euro on Monday. While the
bond is trading at
distressed levels, it is
above the low of 71 cents
it plumbed in February.
There are two big risks
for any investor in a coco
bond. One is the banks
capital falls so sharply that
the bonds are converted
into equity or written off
entirely. The other is that
the banks capital level hits
a higher point, meaning
that AT1 coupon payments,
along with dividends and
bonuses, are halted.
The bonds are priced in
such a way to imply that a
missed coupon is viewed
as far more probable than
a writedown. Daniel Davies,
of Frontline Analysts,
estimates the bank faces a
tier one capital hit of
7.5bn, which, given profits
and litigation reserves,
would correspond to a fine
of $14bn.
What about the broader
coco market?
In February Deutsche
helped fuel a broad market
sell-off in both equity and
credit. While shares have
fallen this week, other
banks coco bonds are not
suffering to the same
degree. For example, cocos
sold by Spains Banco
Popular traded in the low
70s in February. They are
now trading at more than
90 cents on the euro.
What other markets are
relevant?
As well as coco bonds,
banks sell less risky bonds,
which they use to help
fund their businesses. Socalled senior unsecured
bonds have not fallen
dramatically in price and
generally trade in the high
90s. Like coco bonds, their
prices reflect concerns, but
not a belief that Deutsche
is on the verge of collapse.
Investors are also buying
credit-default swaps (CDS)
derivatives that offer
insurance protection
against senior bonds.
These can also be used
to hedge long positions on
the bank. Thomas Hale

Deutsche Bank
Share price ()

100
80
60
40
20
0
1991

95

2000

05

Source: Thomson Reuters Datastream

10

16

Issuers aim to tap yield


demand ahead of US poll
and incoming regulations
JOE RENNISON AND ERIC PLATT
NEW YORK

Wall Streets debt securitisation engine


is revving up as banks prepare to structure and sell a spate of bonds backed by
consumer loans before the Federal
Reserve meets and Americans head to
the polls two events that investors
worry may unsettle markets.
Issuers, seeking to take advantage of
the global search for yield as volatility
remains muted, are readying a series of
collateralised loan obligations the socalled structured products that are
made up of bundles of riskier leveraged
loans.

Carlson Capital, a Dallas-based alternative asset manager, priced a $404m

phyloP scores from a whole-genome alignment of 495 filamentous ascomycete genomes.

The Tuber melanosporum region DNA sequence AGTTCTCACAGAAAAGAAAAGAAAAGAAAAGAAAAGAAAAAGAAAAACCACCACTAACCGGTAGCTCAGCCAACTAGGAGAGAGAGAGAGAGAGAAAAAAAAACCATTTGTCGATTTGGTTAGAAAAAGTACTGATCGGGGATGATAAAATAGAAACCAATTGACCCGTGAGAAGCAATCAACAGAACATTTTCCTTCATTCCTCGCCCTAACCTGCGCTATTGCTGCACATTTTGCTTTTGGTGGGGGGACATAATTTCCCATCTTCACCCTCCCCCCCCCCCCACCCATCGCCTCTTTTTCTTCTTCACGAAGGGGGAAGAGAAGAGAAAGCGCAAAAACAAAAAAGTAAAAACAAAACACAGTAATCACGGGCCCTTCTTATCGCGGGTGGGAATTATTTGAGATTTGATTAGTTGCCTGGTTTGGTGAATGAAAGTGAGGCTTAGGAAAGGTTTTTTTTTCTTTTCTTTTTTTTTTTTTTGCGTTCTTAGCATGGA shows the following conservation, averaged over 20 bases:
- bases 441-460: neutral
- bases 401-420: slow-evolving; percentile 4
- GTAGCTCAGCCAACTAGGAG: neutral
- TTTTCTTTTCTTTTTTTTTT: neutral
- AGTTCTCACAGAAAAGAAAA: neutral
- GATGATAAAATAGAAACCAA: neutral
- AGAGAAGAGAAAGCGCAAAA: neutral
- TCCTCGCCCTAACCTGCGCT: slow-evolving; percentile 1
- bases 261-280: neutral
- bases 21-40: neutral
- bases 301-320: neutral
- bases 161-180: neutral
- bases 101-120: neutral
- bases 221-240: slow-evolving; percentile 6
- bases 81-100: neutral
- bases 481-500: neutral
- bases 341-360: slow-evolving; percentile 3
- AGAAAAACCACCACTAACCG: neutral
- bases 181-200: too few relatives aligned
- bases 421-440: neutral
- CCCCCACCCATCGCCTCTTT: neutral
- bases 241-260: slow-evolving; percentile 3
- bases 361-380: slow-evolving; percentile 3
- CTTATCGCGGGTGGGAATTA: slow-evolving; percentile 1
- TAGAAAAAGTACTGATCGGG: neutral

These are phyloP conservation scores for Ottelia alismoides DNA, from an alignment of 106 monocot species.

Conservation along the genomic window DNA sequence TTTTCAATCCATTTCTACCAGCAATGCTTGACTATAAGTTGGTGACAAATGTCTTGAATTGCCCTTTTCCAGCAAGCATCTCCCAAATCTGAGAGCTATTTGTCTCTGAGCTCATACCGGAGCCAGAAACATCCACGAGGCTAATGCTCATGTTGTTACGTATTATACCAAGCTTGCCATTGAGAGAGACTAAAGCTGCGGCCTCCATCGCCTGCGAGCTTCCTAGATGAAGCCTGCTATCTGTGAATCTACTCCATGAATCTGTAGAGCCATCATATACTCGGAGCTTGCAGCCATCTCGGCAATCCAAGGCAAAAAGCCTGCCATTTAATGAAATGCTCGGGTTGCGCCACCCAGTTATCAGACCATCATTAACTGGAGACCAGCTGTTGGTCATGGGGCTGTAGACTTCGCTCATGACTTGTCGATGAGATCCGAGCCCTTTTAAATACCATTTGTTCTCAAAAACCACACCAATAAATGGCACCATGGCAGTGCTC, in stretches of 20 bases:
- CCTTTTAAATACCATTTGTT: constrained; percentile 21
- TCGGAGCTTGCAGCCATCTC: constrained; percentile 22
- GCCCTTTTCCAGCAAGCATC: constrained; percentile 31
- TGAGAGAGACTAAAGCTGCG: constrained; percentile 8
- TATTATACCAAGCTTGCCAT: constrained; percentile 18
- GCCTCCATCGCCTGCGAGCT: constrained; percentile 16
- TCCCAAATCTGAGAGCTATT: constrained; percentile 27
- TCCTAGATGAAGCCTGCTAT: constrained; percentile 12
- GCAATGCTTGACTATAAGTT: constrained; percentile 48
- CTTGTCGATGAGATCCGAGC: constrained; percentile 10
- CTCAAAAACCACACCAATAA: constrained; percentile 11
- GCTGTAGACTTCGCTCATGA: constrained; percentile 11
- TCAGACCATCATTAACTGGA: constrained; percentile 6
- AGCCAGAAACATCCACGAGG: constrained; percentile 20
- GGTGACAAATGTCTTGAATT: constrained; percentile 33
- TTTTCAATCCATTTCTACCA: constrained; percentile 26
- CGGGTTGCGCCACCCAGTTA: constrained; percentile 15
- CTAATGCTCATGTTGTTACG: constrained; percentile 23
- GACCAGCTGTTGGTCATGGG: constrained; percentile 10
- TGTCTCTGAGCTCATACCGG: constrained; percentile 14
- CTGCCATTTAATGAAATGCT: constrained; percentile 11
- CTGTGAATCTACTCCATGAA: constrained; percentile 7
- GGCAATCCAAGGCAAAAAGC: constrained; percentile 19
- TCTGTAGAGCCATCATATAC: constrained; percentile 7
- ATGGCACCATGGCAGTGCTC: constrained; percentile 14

CLO on Monday, and deals from BlackRock, Voya and Aegon are expected in
the coming weeks, according to people
familiar with the plans.
Sales of securitised products have
been accelerating. Before an industrywide conference in mid-September, new
supply hit its highest weekly level since
September 2014, according to data from
S&P Global Ratings. Roughly $19bn of
US structured bonds were sold in the
week to September 16, including $13bn
of securities backed by car loans, credit
cards and other consumer products.
DriveTime, a used vehicle retailer, is
marketing a bond backed by subprime
auto loans this week.
You are seeing a frenzy of issuance,
said Jason Merrill, a structured specialist at Penn Mutual Asset Management.

The Fed left interest rates unchanged


when it met last week, and traders and
investors now bet the US central bank
will lift rates at its final meeting of 2016.
Investors in search of income have
been attracted to asset-backed securities, which tend to offer higher yields
than similarly rated corporate bonds.
Despite heightened demand, the highest-rated tranches in recent CLO deals
have yielded between 2.3 and 3 per cent,
above the 2 per cent yield on the Barclays US aggregate bond index.
The ABS market is on fire, said
James Shepard, co-head of investment
grade debt capital markets at Mizuho.
Whatever upsets this market is
unknowable. We point to the presidential election, but that is probably a bump
in the road. Something that completely
reverses things has yet to be determined.

$43.5bn
Value of
collateralised loan
obligations priced
so far in 2016

%
Yield achieved by
highest-rated
tranches of
CLO deals

Managers of asset-backed securities,